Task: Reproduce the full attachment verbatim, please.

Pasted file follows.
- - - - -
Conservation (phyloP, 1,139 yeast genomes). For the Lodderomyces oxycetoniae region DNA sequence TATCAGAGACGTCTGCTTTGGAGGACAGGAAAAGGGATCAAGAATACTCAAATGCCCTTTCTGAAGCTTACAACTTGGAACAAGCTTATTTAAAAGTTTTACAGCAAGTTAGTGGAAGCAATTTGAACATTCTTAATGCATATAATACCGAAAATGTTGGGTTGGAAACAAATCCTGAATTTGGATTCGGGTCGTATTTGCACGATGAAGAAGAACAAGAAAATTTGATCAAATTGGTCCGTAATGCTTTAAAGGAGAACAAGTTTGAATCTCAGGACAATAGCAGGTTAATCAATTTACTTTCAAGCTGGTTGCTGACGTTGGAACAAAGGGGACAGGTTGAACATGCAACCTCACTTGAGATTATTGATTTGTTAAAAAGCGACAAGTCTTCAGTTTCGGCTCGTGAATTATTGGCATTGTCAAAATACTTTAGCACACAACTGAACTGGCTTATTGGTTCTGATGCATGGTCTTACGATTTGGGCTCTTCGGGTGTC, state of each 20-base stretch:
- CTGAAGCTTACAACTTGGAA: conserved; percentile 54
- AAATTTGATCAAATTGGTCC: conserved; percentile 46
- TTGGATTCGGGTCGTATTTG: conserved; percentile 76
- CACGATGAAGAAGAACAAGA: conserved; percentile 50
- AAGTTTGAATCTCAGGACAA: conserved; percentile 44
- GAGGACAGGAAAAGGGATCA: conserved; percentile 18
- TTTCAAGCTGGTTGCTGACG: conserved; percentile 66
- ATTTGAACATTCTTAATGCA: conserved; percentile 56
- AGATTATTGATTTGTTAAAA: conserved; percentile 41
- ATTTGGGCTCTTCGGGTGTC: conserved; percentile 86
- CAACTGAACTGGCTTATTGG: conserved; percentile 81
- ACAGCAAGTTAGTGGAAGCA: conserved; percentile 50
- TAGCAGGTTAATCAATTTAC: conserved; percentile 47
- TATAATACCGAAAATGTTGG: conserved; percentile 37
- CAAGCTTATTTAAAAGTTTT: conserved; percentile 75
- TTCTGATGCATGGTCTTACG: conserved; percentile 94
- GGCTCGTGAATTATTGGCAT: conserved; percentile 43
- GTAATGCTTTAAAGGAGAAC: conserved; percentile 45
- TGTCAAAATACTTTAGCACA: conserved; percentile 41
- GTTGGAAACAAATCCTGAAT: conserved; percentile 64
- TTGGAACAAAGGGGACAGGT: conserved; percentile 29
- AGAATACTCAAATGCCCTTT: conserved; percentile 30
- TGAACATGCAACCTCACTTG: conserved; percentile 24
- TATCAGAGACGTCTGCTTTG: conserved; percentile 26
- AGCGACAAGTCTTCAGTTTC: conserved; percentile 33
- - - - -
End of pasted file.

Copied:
Conservation (phyloP, 1,139 yeast genomes). For the Lodderomyces oxycetoniae region DNA sequence TATCAGAGACGTCTGCTTTGGAGGACAGGAAAAGGGATCAAGAATACTCAAATGCCCTTTCTGAAGCTTACAACTTGGAACAAGCTTATTTAAAAGTTTTACAGCAAGTTAGTGGAAGCAATTTGAACATTCTTAATGCATATAATACCGAAAATGTTGGGTTGGAAACAAATCCTGAATTTGGATTCGGGTCGTATTTGCACGATGAAGAAGAACAAGAAAATTTGATCAAATTGGTCCGTAATGCTTTAAAGGAGAACAAGTTTGAATCTCAGGACAATAGCAGGTTAATCAATTTACTTTCAAGCTGGTTGCTGACGTTGGAACAAAGGGGACAGGTTGAACATGCAACCTCACTTGAGATTATTGATTTGTTAAAAAGCGACAAGTCTTCAGTTTCGGCTCGTGAATTATTGGCATTGTCAAAATACTTTAGCACACAACTGAACTGGCTTATTGGTTCTGATGCATGGTCTTACGATTTGGGCTCTTCGGGTGTC, state of each 20-base stretch:
- CTGAAGCTTACAACTTGGAA: conserved; percentile 54
- AAATTTGATCAAATTGGTCC: conserved; percentile 46
- TTGGATTCGGGTCGTATTTG: conserved; percentile 76
- CACGATGAAGAAGAACAAGA: conserved; percentile 50
- AAGTTTGAATCTCAGGACAA: conserved; percentile 44
- GAGGACAGGAAAAGGGATCA: conserved; percentile 18
- TTTCAAGCTGGTTGCTGACG: conserved; percentile 66
- ATTTGAACATTCTTAATGCA: conserved; percentile 56
- AGATTATTGATTTGTTAAAA: conserved; percentile 41
- ATTTGGGCTCTTCGGGTGTC: conserved; percentile 86
- CAACTGAACTGGCTTATTGG: conserved; percentile 81
- ACAGCAAGTTAGTGGAAGCA: conserved; percentile 50
- TAGCAGGTTAATCAATTTAC: conserved; percentile 47
- TATAATACCGAAAATGTTGG: conserved; percentile 37
- CAAGCTTATTTAAAAGTTTT: conserved; percentile 75
- TTCTGATGCATGGTCTTACG: conserved; percentile 94
- GGCTCGTGAATTATTGGCAT: conserved; percentile 43
- GTAATGCTTTAAAGGAGAAC: conserved; percentile 45
- TGTCAAAATACTTTAGCACA: conserved; percentile 41
- GTTGGAAACAAATCCTGAAT: conserved; percentile 64
- TTGGAACAAAGGGGACAGGT: conserved; percentile 29
- AGAATACTCAAATGCCCTTT: conserved; percentile 30
- TGAACATGCAACCTCACTTG: conserved; percentile 24
- TATCAGAGACGTCTGCTTTG: conserved; percentile 26
- AGCGACAAGTCTTCAGTTTC: conserved; percentile 33